[caption id="attachment_112565" align="aligncenter" width="640"] This t-shirt is fun, but no I still don't like you.
It takes time to realize you can buy a pooch all the chew toys, squeakers, t-shirts, booties, and trinkets in the world, but it won't win you his respect and adoration. Sure he might accept all the material stuff, but that doesn't mean he will accept you
. In fact, he's probably sittin' on top of his mountain of treasures (paid for on your dime), laughing at the fact that you're still sitting alone in the corner.
10. Acting out for even the teensiest bit of attention.
So, you think you'll try to engineer some drama to possibly shake things up and get that pooch interested in all you have to offer. Surely he'll pay attention to you if you're in danger, and need a helping paw? NOPE. People who've been rejected by a dog know that said dog could not care less if you've "fallen and can't get back up". He'll just continue on his merry way.
11. Being left behind with a handful of treats.
I once tried to give a friend's dog a little nibble of chicken (the friend said it was okay!) thinking the pup would be over the moon about this special little morsel. Not only did the dog run in the opposite direction, I (a vegetarian) was left holding a juicy piece of chicken in my fingers. I touch meat for no one other than dogs. It was a very sad day.
12. Asking your therapist "Why do I need the attention of this dog to feel validated?"
If you're a dog lover who has been rejected by a pooch, chances are you can't just shrug that off. You feel the need to figure out why doesn't he want you? Are you even worthy of love? Why do you think you need this dog's affection to feel validated? These are all reasonable questions. A therapist (or perhaps a little theraputic journaling) is often the only place you know to turn when these queries arise.
13. That sometimes it's okay to be angry/upset with a dog, even when they're technically not doing anything wrong...
You gotta look out for yourself, protect your heart, and accept that sometimes a dog won't like you. Thanks to all your therapy sessions, you've come to realize that it is A-OK to feel hurt and upset with a dog, even if that really goes against everything you stand for as a human being.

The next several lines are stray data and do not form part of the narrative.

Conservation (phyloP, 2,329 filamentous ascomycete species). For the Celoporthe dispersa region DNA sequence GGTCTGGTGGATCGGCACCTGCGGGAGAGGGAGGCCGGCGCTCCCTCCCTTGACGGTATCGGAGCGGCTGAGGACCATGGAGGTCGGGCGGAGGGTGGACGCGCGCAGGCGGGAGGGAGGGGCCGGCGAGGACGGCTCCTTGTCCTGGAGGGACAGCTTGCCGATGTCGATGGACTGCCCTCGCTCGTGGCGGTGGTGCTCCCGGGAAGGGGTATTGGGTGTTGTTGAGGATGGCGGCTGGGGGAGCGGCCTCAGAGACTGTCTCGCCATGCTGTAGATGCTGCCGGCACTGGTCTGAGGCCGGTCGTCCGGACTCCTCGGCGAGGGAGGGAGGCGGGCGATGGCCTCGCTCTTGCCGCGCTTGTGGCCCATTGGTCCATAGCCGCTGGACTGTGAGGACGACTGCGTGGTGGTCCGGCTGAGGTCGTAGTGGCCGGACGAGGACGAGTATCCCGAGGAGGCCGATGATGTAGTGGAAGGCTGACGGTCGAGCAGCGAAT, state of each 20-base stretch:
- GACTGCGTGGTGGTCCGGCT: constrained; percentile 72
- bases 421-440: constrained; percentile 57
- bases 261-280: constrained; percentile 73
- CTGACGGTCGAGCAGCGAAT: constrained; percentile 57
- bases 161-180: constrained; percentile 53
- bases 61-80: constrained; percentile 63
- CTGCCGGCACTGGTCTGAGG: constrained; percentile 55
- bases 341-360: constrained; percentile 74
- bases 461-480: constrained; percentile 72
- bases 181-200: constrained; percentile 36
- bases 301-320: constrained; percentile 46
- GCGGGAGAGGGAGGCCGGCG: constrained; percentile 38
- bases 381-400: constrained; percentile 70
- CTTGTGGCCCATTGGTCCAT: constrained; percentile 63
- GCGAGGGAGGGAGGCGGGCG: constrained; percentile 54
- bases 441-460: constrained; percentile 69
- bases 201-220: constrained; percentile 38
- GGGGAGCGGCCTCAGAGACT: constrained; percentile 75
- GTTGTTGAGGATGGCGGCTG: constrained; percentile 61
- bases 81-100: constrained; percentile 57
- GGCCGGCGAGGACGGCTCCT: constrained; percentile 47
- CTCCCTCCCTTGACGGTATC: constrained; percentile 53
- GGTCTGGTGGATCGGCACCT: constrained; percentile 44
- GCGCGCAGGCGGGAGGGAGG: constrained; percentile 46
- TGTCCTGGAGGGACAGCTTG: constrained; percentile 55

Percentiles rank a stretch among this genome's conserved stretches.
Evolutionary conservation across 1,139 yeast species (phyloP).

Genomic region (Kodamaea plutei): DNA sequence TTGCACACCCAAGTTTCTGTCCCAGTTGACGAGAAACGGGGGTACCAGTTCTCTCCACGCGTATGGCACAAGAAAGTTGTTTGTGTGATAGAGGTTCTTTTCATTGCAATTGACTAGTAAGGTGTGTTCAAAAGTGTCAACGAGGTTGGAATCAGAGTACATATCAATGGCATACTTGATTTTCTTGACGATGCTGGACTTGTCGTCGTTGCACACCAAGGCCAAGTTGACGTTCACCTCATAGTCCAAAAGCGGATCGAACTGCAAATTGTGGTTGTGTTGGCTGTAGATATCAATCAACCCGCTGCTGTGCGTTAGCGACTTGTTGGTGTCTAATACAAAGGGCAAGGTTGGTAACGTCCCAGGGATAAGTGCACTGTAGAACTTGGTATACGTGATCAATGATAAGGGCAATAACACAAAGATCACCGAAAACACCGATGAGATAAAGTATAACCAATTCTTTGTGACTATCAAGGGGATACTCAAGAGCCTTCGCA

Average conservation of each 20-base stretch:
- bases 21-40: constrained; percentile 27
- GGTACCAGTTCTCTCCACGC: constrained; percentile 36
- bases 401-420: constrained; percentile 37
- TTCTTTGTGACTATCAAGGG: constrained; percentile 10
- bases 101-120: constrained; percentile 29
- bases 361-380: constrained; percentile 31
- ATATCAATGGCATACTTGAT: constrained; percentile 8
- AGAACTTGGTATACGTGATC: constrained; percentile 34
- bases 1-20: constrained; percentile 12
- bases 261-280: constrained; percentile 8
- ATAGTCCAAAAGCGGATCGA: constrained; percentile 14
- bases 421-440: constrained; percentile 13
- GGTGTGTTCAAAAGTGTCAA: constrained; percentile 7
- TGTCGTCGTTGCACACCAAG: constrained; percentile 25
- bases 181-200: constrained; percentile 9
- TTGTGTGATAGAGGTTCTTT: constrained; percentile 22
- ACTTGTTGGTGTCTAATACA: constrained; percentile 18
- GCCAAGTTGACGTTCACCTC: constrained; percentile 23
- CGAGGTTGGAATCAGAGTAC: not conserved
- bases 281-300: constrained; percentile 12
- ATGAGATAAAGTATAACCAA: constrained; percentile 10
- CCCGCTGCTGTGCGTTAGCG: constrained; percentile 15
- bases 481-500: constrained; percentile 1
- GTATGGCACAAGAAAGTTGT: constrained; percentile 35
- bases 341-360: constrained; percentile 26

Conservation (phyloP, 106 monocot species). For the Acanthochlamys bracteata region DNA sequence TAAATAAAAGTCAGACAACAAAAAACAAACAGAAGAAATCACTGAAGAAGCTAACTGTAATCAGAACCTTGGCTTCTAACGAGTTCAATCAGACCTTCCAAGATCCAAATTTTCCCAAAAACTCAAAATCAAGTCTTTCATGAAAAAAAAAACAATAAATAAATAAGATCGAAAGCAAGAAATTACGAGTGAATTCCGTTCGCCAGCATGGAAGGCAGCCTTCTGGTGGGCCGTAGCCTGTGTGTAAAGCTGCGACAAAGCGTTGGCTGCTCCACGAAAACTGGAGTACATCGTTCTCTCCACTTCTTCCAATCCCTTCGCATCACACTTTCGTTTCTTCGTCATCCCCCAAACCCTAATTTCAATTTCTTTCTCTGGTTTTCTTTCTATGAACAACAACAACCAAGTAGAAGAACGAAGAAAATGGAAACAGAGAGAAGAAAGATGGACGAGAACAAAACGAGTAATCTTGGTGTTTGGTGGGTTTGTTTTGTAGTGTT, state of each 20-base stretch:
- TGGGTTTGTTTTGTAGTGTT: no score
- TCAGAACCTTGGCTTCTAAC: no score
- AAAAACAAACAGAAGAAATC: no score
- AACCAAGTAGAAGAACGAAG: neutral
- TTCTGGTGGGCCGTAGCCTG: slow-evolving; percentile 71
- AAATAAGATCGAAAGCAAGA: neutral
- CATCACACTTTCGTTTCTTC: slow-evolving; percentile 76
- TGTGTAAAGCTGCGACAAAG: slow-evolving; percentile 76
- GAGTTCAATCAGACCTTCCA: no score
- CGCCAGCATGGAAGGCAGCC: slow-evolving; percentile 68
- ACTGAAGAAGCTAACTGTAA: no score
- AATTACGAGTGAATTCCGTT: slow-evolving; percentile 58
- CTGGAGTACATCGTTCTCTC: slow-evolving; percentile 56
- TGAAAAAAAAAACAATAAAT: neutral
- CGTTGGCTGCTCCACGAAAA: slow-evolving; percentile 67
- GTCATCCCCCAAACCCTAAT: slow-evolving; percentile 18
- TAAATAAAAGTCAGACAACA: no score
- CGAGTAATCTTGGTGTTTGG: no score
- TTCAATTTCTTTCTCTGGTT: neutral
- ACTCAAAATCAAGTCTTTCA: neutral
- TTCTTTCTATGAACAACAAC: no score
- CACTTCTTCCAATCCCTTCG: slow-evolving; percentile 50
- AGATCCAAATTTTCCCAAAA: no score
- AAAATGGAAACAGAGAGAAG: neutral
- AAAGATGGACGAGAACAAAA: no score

14. But still you don't resent the dog and would totally accept love from him at the drop of a hat at any point he so chooses, even if it only lasts for like three seconds, you know?
Sure you might feel like a yo-yo, but hey! You'll take what you can get -- and of course you'll try to document the momentous occasion should it ever arise.
15. The embarrassment that comes with having a pup reject you after you've bragged to your friends that you're a dog whisperer.
You told your friends your dog skills could put Cesar Milan out of business. You told your friends you'd never met a dog that doesn't take to you immediately. You told your friends you couldn't wait to make friends with the dog at this party
, but when you roll in, the dog runs in the opposite direction and sticks his head in a bush. Oof, sorry.
16. The need to pick yourself up and move on...
Sometimes when you're feeling rejected, it's hard to remember that there are plenty of floofs in the sea. Those of us who have unrequitedly pined after a canine know that there comes a time when we must ultimately pick ourselves up and get back out there. We may not ever fully forget the pooch who got away, but we can certainly chill with lots of other loving doggies and live a happy, slobber filled life!
Featured image via @liddy_millar